Crypto bears may want to go back into hibernation. Today’s inflation news, showing consumer prices rose 5% when compared to 2020, should reinforce the bull case for bitcoin, as a hedge against inflation. The new numbers follow data out of China indicating that the producer price index, a global barometer of inflation, increased 9% in May, the largest year-over-year gain since September 2008. Little surprise that bitcoin prices inched up today, continuing a recovery from the selloff earlier this week.
For me, these developments further cement bitcoin’s place as a store of value, rather than a free-flowing payment method. Even though companies like Square, PayPal and Overstock are already accepting bitcoin payments or making moves toward doing so, they’re still outmatched by the cult of “hodl.” This crypto slang term, born out of a typo for “hold,” has become a war chant for those who are convinced that bitcoin’s price will soar to $500,000.
There are other signs that crypto is being eyed more as an investment than as a form of payment. ForUsAll Inc., a 401(k) provider, teamed up with Coinbase to allow workers covered under its plans to invest up to 5% of their contributions in bitcoin, ether, litecoin and other digital currencies. Depending on how many people take advantage of the 401(k) crypto opportunity, that could broaden holdings of crypto among ordinary people meaningfully over time.
WINNING IN CRYPTO
Downfalls like this haven’t dampened venture capital’s appetite for blockchain and crypto startups though, as our scoop about BlockFi’s fundraising this week showed. VCs are more focused on the potential for Coinbase-like home runs than the potential for losers. Already this year, crypto companies have raised over $4 billion in the U.S., almost exceeding the $4.3 billion seen over the entirety of 2018, which was the previous record, according to PitchBook.
But a lot of crypto companies seem to offer the same thing, peddling custody services, exchanges and protocols with the same jargon-laden promises. So how do you spot the actual winners? And what can a rising company do to stand out and stay alive?
Matt Walsh, a general partner at Castle Island Ventures, which focuses on early-stage blockchain companies, said his team tends to steer clear of areas with “high regulatory ambiguity” like public token sales. They also zero in on company leadership.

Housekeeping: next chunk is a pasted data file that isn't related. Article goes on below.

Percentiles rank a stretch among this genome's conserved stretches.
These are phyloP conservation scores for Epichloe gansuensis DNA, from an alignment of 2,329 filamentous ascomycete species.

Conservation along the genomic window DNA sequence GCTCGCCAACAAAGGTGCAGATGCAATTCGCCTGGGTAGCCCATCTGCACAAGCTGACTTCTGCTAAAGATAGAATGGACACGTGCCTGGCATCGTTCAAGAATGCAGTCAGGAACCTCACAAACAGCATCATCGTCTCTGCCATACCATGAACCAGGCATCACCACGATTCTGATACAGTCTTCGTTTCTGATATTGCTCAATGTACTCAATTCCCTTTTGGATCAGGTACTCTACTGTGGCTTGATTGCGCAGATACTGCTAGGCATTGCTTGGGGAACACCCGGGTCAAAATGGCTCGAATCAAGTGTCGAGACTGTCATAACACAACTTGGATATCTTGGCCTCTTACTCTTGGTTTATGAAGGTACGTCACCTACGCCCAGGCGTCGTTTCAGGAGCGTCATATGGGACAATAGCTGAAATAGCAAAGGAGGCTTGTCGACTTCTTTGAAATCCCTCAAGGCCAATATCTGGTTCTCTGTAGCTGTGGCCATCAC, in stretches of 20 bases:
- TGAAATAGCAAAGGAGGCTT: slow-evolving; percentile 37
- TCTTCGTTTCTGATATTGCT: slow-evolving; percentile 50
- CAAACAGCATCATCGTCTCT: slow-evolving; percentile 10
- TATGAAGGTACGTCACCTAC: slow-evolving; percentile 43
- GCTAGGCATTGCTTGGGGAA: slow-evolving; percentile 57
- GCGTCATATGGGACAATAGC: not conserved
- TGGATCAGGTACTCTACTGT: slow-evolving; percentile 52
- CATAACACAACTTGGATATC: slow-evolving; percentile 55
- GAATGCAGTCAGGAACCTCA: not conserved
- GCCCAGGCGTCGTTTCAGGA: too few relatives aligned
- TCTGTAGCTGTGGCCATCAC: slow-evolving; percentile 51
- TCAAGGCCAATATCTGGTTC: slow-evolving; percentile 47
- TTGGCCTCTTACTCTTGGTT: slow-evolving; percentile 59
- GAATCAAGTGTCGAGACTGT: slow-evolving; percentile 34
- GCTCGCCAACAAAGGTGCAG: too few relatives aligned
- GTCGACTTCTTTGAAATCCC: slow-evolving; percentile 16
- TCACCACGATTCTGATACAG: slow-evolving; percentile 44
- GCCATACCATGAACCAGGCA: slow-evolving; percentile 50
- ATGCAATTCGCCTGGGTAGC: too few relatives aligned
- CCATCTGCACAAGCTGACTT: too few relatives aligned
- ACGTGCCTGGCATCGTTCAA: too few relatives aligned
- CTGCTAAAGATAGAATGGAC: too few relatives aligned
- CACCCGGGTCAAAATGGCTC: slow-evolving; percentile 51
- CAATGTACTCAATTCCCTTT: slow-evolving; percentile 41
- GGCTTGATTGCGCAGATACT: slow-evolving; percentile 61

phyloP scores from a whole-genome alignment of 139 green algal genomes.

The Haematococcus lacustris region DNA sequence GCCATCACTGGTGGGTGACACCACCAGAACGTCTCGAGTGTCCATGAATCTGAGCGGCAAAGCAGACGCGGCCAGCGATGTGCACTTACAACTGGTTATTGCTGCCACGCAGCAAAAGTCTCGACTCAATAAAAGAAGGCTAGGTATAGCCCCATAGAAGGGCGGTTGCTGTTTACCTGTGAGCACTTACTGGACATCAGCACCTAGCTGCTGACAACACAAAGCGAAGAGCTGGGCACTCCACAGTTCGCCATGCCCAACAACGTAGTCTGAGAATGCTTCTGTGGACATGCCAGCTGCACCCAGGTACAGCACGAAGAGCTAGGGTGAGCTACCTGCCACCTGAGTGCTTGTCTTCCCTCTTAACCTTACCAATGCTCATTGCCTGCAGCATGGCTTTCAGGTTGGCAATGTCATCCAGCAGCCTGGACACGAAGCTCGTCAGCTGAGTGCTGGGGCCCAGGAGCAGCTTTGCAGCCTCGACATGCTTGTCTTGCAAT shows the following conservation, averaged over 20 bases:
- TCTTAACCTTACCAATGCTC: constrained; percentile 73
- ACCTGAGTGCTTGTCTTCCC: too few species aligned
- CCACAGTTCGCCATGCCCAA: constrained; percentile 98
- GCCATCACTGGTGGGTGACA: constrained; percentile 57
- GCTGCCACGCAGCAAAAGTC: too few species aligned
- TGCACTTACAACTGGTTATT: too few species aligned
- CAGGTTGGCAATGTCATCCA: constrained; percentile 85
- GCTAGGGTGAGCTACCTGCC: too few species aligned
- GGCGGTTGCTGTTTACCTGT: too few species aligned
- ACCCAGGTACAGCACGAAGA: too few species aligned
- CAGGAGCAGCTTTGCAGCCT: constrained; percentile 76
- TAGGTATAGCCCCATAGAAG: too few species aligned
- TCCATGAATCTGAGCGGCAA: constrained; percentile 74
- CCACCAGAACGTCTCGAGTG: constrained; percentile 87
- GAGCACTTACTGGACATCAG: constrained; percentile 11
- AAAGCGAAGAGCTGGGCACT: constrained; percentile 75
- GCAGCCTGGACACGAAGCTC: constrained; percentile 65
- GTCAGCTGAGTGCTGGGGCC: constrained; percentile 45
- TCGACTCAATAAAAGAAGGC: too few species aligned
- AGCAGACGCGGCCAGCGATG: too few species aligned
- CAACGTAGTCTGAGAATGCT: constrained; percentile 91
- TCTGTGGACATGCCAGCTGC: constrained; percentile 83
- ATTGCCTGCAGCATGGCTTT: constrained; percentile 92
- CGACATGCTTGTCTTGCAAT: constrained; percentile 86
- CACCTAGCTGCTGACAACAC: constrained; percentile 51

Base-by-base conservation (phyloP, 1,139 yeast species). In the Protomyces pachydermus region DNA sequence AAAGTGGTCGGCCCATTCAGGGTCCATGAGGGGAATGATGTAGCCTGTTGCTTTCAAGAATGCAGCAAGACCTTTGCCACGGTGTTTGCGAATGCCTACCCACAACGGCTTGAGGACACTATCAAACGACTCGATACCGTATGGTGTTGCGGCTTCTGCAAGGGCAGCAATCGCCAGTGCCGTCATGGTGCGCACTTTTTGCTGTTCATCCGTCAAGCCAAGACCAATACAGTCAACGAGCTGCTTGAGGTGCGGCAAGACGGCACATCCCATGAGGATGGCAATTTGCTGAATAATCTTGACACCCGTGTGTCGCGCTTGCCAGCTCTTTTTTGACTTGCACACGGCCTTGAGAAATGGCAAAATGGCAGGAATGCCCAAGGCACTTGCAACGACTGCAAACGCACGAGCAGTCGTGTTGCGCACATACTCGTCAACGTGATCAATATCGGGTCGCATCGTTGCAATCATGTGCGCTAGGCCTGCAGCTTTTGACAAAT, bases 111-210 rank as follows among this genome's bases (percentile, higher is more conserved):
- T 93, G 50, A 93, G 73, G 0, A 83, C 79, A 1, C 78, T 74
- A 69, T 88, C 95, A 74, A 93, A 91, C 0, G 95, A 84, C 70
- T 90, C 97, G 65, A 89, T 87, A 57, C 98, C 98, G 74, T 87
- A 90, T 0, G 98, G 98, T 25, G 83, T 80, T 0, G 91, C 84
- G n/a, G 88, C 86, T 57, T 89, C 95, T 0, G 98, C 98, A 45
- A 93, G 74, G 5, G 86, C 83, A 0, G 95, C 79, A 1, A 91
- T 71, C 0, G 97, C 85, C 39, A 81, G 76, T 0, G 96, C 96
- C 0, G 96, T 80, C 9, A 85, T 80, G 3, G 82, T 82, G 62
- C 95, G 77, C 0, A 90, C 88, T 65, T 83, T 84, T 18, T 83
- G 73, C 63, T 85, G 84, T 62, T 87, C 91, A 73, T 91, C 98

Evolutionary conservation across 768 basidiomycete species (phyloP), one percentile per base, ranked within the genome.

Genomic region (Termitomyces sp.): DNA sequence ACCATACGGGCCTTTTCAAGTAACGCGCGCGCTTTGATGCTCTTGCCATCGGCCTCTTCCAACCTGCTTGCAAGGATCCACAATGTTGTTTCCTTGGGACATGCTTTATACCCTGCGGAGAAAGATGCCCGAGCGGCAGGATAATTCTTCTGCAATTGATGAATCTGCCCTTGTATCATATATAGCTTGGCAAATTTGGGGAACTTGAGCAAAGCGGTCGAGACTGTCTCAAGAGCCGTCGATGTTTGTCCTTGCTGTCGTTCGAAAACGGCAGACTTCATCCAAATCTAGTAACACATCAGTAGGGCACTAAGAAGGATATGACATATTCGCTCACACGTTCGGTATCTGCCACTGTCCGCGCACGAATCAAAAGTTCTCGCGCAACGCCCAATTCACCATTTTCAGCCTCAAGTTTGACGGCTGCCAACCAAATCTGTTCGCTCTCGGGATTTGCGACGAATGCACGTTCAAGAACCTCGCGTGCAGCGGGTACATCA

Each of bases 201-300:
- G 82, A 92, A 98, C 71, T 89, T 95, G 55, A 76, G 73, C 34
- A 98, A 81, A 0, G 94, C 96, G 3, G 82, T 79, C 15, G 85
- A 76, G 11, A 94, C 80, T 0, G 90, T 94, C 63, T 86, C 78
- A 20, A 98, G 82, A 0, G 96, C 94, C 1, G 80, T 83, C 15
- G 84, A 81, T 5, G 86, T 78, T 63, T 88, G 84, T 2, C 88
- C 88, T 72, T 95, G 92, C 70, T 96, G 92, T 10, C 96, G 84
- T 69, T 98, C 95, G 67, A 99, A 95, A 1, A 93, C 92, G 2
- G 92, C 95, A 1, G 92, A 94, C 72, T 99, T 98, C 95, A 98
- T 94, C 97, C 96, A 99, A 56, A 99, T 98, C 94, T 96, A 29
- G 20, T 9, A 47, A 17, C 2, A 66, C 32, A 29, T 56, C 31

“You’re only going to be successful if you can attract other talented people to your tribe–these things don’t work if it’s just three people with an idea that they can’t execute, can’t hire talent for,” he said.
Blake Commagere, co-founder and COO of Vault12 said part of what drew early investors to the digital asset management company was the track record of its leadership. Both Commagere and his co-founder had successfully built and sold companies in the past.
Vault12, which was founded in 2014, has been able to stick around in part because it didn’t try to launch a crypto moonshot, according to Commagere.
“We started with a fundamental problem, you know, key management. We didn’t try to replace the New York Stock Exchange,” he said.
Based in: Richardson, Texas
Investors: Blockchange, Blockwall, CMCC, DHVC, Digital Currency Group, Eterna Capital, Fenbushi Digital, Mind Fund, Multicoin Capital and Struck Capital
Funds Raised: $140 million
What Sets It Apart: Hedera Hashgraph, a public distributed ledger founded in 2018, is looking to put a new twist on a hot topic in crypto: decentralization.
Unlike the Bitcoin blockchain, where miners vote on upgrades and have a number of votes proportional to their mining power, Hedera has a governing council that decides on software changes and manages nodes, which are the computers that make up a blockchain network.
The council is made up of companies and organizations based around the world in various industries. Some current members include Boeing, Google, IBM, Tata Communications, Standard Bank Group and University College London.
Each member owns a share of the company that they give up at the end of their term, which can extend up to three years. They can also serve up to two consecutive terms.
Management from well-established organizations with reputations to protect is preferable to how other blockchains are governed, according to Dr. Leemon Baird, co-founder and chief scientist of Hedera.
“I wouldn’t say that having your mining pools all run by a dozen guys in China is entirely what you would want for decentralization,” he said.
Hedera plans to eventually move to a permissionless model where anyone can run a node.
Its network can currently process 10,000 transactions a second and has completed 1.3 billion transactions to date, which is a faster rate and higher count than measures for Ethereum, according to Baird. It also has an HBAR cryptocurrency and a token service that can be used to mint NFTs.
FINGERS POINT AT COINBASE
We finally know how much money meat processor JBS paid out after its ransomware attack: $11 million in bitcoin.
JBS fared worse than Colonial Pipeline, which paid $4.4 million in bitcoin and later saw more than half of it recovered by the FBI. The ransom retrieval has sparked some drama though as theories circulated online that Coinbase assisted authorities. Coinbase CSO Philip Martin denied that this was the case on Twitter. He said the exchange did not receive any of the ransom and that there is no evidence that the payment went through a Coinbase wallet.
This finger-pointing shows just how much these cyber attacks have shaken the crypto community. In addition to strengthening bitcoin’s association with ransomware, they’ve brought up questions of just how secure wallets and exchanges are.
WHAT WE’RE READING
- “Crypto Finally Has a Reason to Exist” (Bloomberg)
- “For Everyday Transactions, the Future of Money is Stablecoins” (BI)
- “Pipeline Investigation Upends Idea That Bitcoin Is Untraceable” (NYT)